by Cheryl Lock
Back in BK (Before Kid) time, you were an expert budgeter. You were on top of where every dollar went, set ambitious financial goals and felt good when you treated yourself to the occasional dinner and drinks with friends, because you knew you had room for it in your budget.
But things are different when your family depends on you. It can be harder to keep track of what exactly you’re spending on when there are more variables. And you’re probably facing more expenses than before … despite the same level of income.
According to the most recent data released by the U.S. Department of Agriculture, the average middle-income family spent $17,520 in 2010 on expenses relating to children between the ages of zero and two. Yikes.
“In general, for a middle-income family, child-rearing expenses increased 37% from 2000 to 2010,” said Mark Lino, Ph.D., economist with the USDA. Double yikes.
And a lot of the budgeting problems actually happen within higher- and middle-income households: “If the average middle-income household spent what lower-income households spent on their children, based on this data they’d save $3,700 per year per child, which, at 4% interest, would yield over $150,000 by the child’s 25th birthday,” says Tere Stouffer, author of “Everything Budgeting Book.”Making Your Budget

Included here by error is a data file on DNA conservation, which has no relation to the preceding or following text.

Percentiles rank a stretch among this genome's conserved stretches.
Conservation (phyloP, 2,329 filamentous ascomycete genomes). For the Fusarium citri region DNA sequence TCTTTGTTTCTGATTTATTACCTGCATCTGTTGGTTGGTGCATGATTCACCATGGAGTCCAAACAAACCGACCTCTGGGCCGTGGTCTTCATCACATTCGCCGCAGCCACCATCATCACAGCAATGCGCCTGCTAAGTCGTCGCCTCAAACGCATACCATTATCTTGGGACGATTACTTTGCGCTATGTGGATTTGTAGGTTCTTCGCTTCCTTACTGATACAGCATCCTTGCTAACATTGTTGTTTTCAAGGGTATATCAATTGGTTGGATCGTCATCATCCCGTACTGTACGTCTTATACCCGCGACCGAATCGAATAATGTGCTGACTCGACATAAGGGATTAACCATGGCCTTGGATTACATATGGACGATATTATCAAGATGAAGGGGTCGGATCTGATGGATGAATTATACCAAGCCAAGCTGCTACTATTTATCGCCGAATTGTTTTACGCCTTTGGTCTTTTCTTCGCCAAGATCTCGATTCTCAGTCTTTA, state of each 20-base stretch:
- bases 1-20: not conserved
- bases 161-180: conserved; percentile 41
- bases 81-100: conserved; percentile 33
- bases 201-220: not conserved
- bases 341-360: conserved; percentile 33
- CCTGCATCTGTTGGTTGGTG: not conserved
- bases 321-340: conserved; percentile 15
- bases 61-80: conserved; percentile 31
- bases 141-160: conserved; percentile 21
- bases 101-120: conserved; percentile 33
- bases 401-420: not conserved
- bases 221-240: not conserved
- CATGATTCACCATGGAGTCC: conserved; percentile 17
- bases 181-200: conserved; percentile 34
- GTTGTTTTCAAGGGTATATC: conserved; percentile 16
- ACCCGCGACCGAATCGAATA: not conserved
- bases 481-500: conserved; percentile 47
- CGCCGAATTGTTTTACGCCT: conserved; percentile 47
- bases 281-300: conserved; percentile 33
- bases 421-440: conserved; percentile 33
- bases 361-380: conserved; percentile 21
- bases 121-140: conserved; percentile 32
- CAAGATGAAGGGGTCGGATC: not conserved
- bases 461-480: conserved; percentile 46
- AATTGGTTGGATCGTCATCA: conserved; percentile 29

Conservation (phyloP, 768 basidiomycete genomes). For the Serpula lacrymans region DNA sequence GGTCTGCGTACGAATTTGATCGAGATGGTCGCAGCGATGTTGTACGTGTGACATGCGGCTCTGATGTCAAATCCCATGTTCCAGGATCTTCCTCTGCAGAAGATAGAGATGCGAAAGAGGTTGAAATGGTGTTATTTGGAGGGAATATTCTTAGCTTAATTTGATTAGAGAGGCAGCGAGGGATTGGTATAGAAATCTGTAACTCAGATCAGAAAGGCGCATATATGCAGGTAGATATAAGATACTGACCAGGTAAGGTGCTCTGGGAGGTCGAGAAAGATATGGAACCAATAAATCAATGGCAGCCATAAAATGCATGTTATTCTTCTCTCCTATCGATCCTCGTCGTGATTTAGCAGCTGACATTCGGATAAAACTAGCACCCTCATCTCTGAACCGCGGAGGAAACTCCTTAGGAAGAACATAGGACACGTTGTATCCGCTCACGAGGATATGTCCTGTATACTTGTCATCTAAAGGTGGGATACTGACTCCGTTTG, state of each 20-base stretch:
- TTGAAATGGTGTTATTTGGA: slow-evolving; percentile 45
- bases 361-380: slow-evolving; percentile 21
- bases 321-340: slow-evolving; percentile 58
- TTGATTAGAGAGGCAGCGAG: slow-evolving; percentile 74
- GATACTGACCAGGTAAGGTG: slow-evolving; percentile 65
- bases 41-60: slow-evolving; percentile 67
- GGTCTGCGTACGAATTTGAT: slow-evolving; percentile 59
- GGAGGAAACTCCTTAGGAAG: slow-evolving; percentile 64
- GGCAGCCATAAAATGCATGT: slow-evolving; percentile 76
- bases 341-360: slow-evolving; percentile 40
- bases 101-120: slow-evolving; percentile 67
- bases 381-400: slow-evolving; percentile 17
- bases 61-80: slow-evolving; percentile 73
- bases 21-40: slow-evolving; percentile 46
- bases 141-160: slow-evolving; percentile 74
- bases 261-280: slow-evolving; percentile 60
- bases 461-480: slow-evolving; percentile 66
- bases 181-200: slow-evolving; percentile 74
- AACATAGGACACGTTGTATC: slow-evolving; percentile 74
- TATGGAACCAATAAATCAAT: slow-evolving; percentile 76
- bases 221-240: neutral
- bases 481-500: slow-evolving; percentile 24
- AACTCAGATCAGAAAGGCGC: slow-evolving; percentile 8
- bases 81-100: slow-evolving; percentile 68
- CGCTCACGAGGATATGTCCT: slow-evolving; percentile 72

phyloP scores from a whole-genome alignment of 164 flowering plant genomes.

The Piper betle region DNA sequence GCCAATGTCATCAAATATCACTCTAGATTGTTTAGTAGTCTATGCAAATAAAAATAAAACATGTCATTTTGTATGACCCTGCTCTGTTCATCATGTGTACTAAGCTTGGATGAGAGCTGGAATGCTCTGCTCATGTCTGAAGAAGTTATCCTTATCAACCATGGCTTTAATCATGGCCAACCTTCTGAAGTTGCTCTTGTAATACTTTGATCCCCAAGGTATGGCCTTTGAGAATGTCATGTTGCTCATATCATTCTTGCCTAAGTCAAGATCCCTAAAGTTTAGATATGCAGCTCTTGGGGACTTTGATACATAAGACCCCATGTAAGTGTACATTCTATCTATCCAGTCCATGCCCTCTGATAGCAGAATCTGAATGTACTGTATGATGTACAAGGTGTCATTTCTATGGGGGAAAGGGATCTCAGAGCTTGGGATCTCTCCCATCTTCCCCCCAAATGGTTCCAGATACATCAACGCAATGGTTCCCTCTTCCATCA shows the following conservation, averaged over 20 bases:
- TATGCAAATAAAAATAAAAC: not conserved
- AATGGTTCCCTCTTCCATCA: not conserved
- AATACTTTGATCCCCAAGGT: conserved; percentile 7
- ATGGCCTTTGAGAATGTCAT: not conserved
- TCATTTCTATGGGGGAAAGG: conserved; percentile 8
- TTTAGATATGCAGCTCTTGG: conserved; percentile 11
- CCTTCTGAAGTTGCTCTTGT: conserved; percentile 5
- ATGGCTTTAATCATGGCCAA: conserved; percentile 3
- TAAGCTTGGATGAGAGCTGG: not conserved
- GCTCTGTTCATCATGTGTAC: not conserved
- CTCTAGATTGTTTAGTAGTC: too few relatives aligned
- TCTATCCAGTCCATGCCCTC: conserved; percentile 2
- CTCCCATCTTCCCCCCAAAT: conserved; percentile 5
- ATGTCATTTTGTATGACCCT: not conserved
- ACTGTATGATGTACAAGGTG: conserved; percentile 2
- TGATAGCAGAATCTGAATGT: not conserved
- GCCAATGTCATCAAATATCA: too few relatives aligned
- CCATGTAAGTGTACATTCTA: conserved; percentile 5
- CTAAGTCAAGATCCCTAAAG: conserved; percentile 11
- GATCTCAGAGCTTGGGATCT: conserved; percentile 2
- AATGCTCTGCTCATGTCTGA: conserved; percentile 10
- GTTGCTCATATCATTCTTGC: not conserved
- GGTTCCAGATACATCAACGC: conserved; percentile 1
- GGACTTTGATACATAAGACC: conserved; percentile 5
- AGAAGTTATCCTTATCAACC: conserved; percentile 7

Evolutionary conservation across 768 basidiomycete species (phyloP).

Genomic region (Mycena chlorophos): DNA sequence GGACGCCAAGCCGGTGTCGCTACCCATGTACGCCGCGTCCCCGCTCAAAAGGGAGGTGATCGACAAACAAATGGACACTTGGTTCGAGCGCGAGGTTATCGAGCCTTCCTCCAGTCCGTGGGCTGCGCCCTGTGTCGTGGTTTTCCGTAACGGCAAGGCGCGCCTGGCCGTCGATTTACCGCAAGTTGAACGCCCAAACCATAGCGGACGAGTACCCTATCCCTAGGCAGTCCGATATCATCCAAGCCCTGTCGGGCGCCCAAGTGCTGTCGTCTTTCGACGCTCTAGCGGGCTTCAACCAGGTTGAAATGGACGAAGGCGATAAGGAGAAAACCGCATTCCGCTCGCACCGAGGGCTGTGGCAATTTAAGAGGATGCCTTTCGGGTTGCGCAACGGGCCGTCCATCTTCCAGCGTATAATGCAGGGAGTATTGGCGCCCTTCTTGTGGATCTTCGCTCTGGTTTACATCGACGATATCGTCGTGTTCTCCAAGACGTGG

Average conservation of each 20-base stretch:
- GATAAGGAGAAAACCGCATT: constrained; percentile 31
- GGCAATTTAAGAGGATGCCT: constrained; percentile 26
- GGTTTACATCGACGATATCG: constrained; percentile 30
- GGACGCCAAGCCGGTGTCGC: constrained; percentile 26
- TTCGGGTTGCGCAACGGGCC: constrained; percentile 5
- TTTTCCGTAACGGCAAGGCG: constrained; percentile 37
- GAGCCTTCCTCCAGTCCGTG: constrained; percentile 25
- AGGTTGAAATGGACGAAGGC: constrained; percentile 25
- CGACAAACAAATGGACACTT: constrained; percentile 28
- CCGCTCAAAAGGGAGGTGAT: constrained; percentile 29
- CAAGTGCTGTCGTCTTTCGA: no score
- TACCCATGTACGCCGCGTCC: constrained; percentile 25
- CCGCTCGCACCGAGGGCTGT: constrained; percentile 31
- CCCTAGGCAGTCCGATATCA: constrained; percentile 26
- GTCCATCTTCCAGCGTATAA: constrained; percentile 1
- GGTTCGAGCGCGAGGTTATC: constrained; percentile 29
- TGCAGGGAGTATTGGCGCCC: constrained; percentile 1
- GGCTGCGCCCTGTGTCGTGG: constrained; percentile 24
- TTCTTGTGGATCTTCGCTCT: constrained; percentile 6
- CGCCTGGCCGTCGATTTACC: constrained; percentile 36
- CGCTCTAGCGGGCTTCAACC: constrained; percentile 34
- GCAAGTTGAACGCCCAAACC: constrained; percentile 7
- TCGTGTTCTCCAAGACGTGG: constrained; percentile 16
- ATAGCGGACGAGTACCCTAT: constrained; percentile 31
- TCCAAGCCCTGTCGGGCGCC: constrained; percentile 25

Your optimal budget shouldn’t change all that much once you have kids. Your main expenses should stay relatively the same, including rent or mortgage payments, utilities, transportation, savings, debt repayment and health care.
After accounting for those fixed, unchanging costs, you should have about 22% of your budget left over, and it’s that chunk that has the most wiggle room. That’s also where you’ll cut costs in your own spending to fit your child’s expenses.
See the graphic above to see what a healthy mom budget might look like.
*Debt Repayment: If you’re using less than 10% of your budget for debt payments, put whatever is left over toward retirement savings or college savings for your kid.
*Health care: If you’re not paying a whole 10% toward healthcare, put whatever is left over toward maxing out your retirement; put anything left over from that toward college savings for your kid.
Although this might paint a stark picture for some people, your child can (and should) start helping out with his own expenses once he hits a certain age.